Kill the Penny

A bill has been introduced to kill the penny, mostly because it actually costs more than a penny to produce a penny. That makes sense, and I’m all for it. It’s not like you can do much with pennies these days anyway, so I say go for it.

Did you catch the idea of rounding down a transaction ending in 1, 2, 6 and 7 and rounding up 3, 4, 8 and 9? Did you have to think twice about it? I sure did. Let’s walk through it: If the transaction ends in 1 or 2 cents, round down to 0 cents. If it ends in 6 or 7, round down to 5 cents. If it ends in 3 or 4 cents, round up to 5 cents. If it ends in 8 or 9 cents, round up to 0 cents (and the next dollar).

The bill apparently contains a provision for a dollar coin and a two-dollar bill. Let’s get real. We’ve already covered the fact that bills cost way more than coins to make and they don’t last nearly as long. Drop the bill and make a two dollar coin. Or even a five-spot. You want to save money, let’s go for it and not create more useless paper currency that will be gone in eighteen months or so.




7 responses to “Kill the Penny”

  1. Steve Heigh Avatar
    Steve Heigh

    I’m for this bill. But, if they wanted to keep the penny, why not make it out of the same metals as the other coins? Would that save money?

  2. Chad Everett Avatar

    According to the article, Representative Jim Kolbe (who has done it before).

  3. Todd Bennett Avatar
    Todd Bennett

    Chad, do you know who introduced the bill?

  4. Mike Lorrey Avatar

    Here is an idea: restore our money to its Constitutionally mandated gold and silver backing. Here is a clue: the amount of silver mandated in the Coinage Act of 1792, adjusted for inflation, would be worth ~$12-13 bucks today. The gold in a $50 gold piece is worth over $500. The problem isn’t the value of the content of the coins, it is that Congress has unconstitutionally delegated the power to make fake money to the Federal Reserve Bank, which is not Federal (it is a private cartel with a monopoly to issue fiat, or fake, money), has no reserves (the amount of gold it holds in gold certificates and boullion equal less than 1% of the face value of the money supply), and is not a bank (you and I can’t hold accounts there, only other banks can borrow from it, borrowing fake money produced at a cost of $0.065 per note and charging prime rate on the face value). Who does the profits go to? JP Morgan, the Rothchilds, and other merchant bankers.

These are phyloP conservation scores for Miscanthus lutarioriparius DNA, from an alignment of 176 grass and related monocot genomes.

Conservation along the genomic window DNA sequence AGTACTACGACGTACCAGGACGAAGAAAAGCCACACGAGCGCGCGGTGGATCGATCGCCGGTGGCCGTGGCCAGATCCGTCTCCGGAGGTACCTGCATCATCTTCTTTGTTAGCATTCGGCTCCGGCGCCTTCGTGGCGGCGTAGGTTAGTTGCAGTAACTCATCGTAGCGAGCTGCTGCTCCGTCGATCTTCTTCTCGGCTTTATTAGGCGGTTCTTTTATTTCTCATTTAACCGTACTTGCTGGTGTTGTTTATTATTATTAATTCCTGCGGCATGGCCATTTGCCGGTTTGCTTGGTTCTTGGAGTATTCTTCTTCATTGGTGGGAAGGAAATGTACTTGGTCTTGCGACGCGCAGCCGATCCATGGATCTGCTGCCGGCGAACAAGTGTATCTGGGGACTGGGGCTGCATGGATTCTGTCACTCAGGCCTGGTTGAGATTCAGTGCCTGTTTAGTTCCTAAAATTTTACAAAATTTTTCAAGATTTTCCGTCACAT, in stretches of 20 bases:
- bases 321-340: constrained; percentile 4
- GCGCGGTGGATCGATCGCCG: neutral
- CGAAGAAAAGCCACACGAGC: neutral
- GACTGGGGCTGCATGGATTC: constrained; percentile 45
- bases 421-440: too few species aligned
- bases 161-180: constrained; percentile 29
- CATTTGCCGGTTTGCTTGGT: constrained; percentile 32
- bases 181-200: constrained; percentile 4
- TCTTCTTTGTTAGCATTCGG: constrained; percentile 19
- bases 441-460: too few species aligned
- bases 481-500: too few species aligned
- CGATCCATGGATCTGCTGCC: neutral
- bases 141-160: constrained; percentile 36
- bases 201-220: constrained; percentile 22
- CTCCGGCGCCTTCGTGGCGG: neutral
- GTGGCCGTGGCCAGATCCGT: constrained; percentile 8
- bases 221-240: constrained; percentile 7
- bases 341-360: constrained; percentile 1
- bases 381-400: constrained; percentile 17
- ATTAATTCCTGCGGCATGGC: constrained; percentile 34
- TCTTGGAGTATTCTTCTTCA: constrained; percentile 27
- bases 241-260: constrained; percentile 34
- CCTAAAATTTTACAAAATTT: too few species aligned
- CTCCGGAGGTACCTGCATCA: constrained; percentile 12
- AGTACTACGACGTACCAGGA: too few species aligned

5. Ted Avatar

    This penny issue comes up every few years when the price of copper goes up. My feeling is, this too shall pass.

  6. AF Avatar

    What about something similar to those Australian paper bills? They are more like plastic and almost impossible to destroy or ruin. I’m guessing it would cost even more to make those…

  7. bobby g Avatar
    bobby g

    A twenty dollar coin…back to the future, our country used them in the 19th century, of course they were made of gold!

    When in Japan I noticed that country employed large denomination coins, very convenient.

    And thanks for the tip for last week’s Treasure Hunter!

    Hannibal, MO, who woulda thunk??? Fine business bro!